If all you think are negative thoughts, all you get are negative emotions. Successful people process challenging or negative situations and may get sad or angry, but are quick to turn the situation into a positive and take affirmative action.

Some say you should be chained down by misery and problems. You say you should take decisive action but continue to enjoy life. You understand that it’s worth learning how to be happier.

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9. You over-prepare a tiny bit

On a trip, you bring medicine just in case. For a business proposal, you have an alternative idea or budget in case your boss shoots it down. If the restaurant is closed, you know of another one nearby.

You might be a bit anxious, and you’re OK with thinking on your feet. But you prefer planning in advance to deal with possible situations.

People say you over-complicate a bit, and sometimes this is true. But most of the time you have the last laugh when things go over smoothly because you had the foresight to plan. And foresight, is the name of the game when it come to success.

10. You move slower than everyone else

People rush to get a billion things done in a day: see 50 travel sites, talk to as many people as they can, go to 10 parties.

You don’t understand this.

Not only does moving slower allow you to do things better, but you enjoy life more and aren’t running around with high blood pressure all the time.

You accept you can only do a finite number of things during the day, talk to a certain amount of people, and do a certain amount of stuff and work to the best of your ability to accomplish these goals.

You believe in quality over quantity, and it shows in the rich fabric you weave in the story that is your life.

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Last Updated on March 23, 2021

Manage Your Energy so You Can Manage Your Time

Manage Your Energy so You Can Manage Your Time

One of the greatest ironies of this age is that while various gadgets like smartphones and netbooks allow you to multitask, it seems that you never manage to get things done. You are caught in the busyness trap. There’s just too much work to do in one day that sometimes you end up exhausted with half-finished tasks.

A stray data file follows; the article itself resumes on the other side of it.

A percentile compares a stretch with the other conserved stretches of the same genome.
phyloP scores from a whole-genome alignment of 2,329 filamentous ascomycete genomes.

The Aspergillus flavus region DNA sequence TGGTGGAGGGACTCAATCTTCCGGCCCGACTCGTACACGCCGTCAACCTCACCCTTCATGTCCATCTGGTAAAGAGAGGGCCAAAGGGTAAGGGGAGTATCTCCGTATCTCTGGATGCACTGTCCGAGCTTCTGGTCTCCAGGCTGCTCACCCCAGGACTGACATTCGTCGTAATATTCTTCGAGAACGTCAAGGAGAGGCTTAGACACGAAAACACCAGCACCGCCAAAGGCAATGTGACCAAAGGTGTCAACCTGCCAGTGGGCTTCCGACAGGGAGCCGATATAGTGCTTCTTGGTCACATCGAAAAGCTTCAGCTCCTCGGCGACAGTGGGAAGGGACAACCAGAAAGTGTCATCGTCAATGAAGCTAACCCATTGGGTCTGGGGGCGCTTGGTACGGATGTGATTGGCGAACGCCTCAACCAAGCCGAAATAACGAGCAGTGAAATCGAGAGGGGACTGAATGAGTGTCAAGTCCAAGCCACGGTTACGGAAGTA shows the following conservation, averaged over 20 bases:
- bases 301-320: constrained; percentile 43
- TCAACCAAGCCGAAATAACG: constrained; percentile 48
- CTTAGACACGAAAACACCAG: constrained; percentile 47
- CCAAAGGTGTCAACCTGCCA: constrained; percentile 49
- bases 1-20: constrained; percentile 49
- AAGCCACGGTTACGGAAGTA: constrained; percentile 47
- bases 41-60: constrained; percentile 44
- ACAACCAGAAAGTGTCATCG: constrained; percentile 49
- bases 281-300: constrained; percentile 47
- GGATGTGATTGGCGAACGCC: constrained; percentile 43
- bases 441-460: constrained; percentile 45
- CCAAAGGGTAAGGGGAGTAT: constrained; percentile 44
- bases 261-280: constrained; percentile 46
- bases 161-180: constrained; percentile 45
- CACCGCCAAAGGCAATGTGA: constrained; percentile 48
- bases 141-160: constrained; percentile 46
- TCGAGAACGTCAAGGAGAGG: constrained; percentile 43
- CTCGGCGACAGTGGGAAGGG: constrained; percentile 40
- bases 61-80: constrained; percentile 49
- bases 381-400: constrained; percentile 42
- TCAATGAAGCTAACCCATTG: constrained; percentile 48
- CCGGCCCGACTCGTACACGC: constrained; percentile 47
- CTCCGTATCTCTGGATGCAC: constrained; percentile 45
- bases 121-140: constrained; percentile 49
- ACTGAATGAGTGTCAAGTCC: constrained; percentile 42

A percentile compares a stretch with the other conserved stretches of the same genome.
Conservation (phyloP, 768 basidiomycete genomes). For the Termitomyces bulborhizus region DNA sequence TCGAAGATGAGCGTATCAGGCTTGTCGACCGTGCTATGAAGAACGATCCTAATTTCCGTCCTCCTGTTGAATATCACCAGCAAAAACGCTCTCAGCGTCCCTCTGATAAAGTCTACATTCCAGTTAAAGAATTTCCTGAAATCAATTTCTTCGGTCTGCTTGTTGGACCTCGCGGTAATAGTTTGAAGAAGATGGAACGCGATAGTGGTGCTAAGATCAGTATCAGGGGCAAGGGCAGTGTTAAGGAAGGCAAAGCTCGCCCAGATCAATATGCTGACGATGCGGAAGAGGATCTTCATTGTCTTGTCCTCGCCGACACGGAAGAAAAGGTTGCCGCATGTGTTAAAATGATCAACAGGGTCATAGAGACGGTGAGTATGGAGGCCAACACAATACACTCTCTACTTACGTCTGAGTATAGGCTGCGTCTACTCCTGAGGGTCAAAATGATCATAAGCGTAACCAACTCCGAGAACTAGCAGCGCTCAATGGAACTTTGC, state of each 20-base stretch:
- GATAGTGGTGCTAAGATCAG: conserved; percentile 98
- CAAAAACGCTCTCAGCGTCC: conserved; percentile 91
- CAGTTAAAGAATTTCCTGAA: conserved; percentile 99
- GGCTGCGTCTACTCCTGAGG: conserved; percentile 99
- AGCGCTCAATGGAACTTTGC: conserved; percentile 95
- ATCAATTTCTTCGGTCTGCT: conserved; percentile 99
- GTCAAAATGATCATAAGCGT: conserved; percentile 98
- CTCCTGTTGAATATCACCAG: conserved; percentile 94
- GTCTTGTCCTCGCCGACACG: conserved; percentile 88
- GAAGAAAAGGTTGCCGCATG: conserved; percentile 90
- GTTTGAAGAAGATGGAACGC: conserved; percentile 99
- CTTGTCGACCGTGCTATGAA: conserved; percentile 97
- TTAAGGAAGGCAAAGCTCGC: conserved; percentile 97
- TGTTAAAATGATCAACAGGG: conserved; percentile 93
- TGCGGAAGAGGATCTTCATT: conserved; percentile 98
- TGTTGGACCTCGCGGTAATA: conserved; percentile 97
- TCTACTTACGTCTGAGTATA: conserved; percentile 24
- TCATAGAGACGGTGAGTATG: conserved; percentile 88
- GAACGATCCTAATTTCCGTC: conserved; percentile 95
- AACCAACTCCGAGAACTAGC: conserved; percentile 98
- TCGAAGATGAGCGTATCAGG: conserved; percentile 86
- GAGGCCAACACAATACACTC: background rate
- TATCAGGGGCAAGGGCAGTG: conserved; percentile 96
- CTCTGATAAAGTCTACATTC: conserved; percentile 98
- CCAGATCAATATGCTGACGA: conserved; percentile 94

The problem lies in how to keep our energy level high to ensure that you finish at least one of your most important tasks for the day. There’s just not enough hours in a day and it’s not possible to be productive the whole time.

You need more than time management. You need energy management

1. Dispel the idea that you need to be a “morning person” to be productive

How many times have you heard (or read) this advice – wake up early so that you can do all the tasks at hand. There’s nothing wrong with that advice. It’s actually reeks of good common sense – start early, finish early. The thing is that technique alone won’t work with everyone. Especially not with people who are not morning larks.

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I should know because I was once deluded with the idea that I will be more productive if I get out of bed by 6 a.m. Like most of you Lifehackers, I’m always on the lookout for productivity hacks because I have a lot of things in my plate. I’m working full time as an editor for a news agency, while at the same time tending to my side business as a content marketing strategist. I’m also a travel blogger and oh yeah, I forgot, I also have a life.